Murder by the Coast 2021 Movie Review
A murder, an arrest and conviction, and a miscarriage of justice are at the heart of Murder by the Coast, a new Netflix true-crime documentary from Spain.
Murder by the Coast (El caso Wanninkhof-Carabantes) is the first documentary film that examines, more than 20 years later, the infamous Wanninkhof-Carabantes case, reviewing it from the judicial, police, political, media, sociological, and gender perspectives.
The real-life events chronicled in the film begin with the murder of Rocío Wanninkhof in October 1999, a month before the Dutch-Spanish girl’s 20th birthday, in her hometown of Mijas in Málaga, on Spain’s Costa del Sol.
The ensuing media circus and public outcry to find her killer — a campaign steeped in discrimination and prejudice — greatly influenced the criminal investigation, which culminated in the arrest of Dolores Vázquez, a former partner of Wanninkhof’s mother. At the court trial, the jury found Vázquez guilty, despite there being no evidence linking her to the girl’s murder.
Then the lifeless body of another teen girl, Sonia Carabantes, was found in 2003. This time, the police caught the actual killer — found to be the same person who murdered Rocío Wanninkhof. But but this time, society has already turned the page on Dolores Vázquez…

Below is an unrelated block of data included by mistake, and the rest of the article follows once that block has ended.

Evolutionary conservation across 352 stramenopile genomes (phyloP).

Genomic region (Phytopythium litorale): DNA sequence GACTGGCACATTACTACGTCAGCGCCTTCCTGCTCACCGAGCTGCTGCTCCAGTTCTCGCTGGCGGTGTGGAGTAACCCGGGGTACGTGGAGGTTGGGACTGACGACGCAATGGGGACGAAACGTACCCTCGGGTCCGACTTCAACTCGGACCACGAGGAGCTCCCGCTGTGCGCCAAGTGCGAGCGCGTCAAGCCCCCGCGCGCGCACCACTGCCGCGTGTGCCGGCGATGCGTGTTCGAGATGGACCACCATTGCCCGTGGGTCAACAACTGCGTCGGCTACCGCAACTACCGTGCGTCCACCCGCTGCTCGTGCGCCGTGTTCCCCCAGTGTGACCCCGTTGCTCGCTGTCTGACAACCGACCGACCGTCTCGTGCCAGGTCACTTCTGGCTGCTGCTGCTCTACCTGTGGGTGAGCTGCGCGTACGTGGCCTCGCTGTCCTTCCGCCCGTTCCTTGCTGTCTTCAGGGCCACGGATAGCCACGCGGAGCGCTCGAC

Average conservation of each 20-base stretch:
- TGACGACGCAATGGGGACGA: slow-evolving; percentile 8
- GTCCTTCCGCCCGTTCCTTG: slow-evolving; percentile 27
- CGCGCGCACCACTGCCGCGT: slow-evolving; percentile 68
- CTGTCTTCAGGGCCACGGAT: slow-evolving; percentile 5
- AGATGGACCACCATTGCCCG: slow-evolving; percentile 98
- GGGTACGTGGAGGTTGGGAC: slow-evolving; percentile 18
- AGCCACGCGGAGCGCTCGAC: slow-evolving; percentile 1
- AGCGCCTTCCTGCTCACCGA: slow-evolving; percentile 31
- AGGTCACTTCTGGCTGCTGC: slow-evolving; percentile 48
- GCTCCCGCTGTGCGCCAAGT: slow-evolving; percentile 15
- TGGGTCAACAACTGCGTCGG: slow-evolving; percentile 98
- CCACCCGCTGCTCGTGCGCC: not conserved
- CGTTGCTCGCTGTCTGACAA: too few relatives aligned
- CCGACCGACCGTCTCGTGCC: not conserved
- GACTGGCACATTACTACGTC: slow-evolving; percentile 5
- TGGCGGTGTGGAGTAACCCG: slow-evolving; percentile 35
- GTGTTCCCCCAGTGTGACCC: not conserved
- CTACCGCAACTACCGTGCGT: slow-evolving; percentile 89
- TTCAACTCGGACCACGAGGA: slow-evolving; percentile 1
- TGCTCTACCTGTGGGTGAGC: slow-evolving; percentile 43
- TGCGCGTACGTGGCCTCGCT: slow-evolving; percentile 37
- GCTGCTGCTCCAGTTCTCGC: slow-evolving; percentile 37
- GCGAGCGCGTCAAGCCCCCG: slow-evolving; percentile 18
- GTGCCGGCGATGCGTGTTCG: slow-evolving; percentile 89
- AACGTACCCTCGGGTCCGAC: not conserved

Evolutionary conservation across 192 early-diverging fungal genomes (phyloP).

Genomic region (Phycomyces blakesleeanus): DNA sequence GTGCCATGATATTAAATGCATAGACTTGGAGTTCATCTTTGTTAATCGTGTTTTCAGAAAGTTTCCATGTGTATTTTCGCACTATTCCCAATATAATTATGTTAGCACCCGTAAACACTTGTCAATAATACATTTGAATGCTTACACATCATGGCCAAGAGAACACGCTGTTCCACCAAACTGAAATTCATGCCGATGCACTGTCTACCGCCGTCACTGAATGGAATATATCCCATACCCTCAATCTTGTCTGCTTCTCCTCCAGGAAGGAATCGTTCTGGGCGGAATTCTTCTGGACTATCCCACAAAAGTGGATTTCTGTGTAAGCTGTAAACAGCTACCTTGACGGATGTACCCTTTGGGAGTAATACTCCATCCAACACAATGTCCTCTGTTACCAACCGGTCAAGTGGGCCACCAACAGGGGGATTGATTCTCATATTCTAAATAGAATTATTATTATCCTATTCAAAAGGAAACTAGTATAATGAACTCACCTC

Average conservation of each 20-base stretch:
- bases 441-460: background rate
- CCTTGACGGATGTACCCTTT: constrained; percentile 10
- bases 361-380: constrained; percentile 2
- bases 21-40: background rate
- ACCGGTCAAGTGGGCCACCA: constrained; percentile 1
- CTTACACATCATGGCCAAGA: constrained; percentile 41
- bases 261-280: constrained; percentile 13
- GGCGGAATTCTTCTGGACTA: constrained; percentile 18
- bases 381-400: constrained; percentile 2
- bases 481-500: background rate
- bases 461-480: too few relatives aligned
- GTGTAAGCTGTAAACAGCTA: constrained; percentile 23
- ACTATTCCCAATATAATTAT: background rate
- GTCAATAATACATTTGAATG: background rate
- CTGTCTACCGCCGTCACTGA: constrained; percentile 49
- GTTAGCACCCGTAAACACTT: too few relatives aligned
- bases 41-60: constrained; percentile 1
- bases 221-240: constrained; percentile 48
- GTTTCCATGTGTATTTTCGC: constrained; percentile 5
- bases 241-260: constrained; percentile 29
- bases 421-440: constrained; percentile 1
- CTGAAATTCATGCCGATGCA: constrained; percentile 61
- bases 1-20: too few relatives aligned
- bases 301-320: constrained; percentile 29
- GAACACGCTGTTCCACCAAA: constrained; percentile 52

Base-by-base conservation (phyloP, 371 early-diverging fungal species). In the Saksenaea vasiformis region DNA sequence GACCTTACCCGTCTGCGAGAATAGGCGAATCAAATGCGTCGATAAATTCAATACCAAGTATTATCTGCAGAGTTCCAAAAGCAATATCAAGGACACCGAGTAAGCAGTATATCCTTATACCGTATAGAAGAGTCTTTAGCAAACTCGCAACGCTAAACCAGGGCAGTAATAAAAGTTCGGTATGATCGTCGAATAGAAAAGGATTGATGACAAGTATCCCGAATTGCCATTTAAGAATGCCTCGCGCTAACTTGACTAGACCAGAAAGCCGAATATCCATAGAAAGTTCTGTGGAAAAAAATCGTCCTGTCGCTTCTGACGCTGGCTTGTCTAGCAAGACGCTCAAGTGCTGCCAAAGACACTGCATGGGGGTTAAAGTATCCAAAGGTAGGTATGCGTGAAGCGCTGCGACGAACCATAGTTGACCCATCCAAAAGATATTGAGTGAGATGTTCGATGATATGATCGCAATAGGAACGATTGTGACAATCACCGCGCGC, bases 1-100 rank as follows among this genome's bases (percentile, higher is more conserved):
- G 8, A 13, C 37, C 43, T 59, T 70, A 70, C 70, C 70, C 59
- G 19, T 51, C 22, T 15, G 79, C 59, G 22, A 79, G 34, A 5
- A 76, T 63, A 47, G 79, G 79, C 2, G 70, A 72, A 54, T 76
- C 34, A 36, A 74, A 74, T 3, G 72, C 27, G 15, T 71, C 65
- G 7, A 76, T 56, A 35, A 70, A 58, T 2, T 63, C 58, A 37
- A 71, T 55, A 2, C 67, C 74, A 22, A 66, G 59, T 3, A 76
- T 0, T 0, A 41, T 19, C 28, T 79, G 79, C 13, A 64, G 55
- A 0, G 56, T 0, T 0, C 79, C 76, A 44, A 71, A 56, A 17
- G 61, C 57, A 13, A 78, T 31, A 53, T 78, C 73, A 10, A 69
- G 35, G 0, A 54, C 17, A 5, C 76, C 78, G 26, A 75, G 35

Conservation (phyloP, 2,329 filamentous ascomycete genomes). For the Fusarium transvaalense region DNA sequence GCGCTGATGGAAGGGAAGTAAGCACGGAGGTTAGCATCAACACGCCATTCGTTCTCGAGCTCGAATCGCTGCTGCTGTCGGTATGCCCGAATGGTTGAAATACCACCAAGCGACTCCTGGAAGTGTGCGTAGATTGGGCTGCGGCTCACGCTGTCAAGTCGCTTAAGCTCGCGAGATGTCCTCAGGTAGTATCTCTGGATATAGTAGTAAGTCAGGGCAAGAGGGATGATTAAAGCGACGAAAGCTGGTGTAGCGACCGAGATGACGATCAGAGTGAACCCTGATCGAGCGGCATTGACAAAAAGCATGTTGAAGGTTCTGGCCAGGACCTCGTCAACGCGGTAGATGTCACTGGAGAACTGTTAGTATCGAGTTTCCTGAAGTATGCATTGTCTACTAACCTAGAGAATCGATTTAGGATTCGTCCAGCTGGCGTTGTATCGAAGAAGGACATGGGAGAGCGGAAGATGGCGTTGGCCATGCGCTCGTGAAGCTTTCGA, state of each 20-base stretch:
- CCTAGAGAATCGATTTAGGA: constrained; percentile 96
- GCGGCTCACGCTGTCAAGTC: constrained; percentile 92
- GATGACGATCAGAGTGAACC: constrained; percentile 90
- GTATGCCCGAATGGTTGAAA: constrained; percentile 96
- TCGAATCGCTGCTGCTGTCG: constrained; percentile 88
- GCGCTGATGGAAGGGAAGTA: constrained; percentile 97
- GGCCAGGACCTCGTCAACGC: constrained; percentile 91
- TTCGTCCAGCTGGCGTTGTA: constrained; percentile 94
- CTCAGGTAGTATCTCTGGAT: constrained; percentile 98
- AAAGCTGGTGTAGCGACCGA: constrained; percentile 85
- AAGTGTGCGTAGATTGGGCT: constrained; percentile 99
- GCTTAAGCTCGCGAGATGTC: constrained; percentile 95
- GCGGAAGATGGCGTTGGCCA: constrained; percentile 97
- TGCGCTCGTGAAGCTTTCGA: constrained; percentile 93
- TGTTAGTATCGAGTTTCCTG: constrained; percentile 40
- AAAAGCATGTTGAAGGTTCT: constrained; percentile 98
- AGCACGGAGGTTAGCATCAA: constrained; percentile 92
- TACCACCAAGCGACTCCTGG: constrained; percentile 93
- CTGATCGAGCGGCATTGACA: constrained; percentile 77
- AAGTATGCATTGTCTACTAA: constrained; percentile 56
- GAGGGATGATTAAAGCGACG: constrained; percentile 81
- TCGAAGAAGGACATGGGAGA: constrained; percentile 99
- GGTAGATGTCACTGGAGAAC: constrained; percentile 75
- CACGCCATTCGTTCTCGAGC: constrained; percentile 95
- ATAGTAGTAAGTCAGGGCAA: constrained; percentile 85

A production of Brutal Media, the documentary is written and directed by Barcelona Film Awards nominee Tania Balló (200 Km.).
The investigative work undertaken by the production team, a total of 45 people through the project’s various phases, took two years to complete. Their work included: conducting 50 hours of recorded interviews with more than 60 people related to the case; reviewing judgments, minutes, summaries, and reports from more than 20 volumes and nearly 5,000 pages of information on the case.
Combing through the entire national and regional Spanish press between 1999 and 2006, as well as British press between 1985 and 1991, for coverage of the case; and viewing more than 300 hours of archive footage of the case from all Spanish and British television channels. In addition, the content in Beatriz Gimeno’s book, La construcción de la lesbiana perversa (The Construction of the Perverse Lesbian), was key to forming the theoretical basis of the documentary.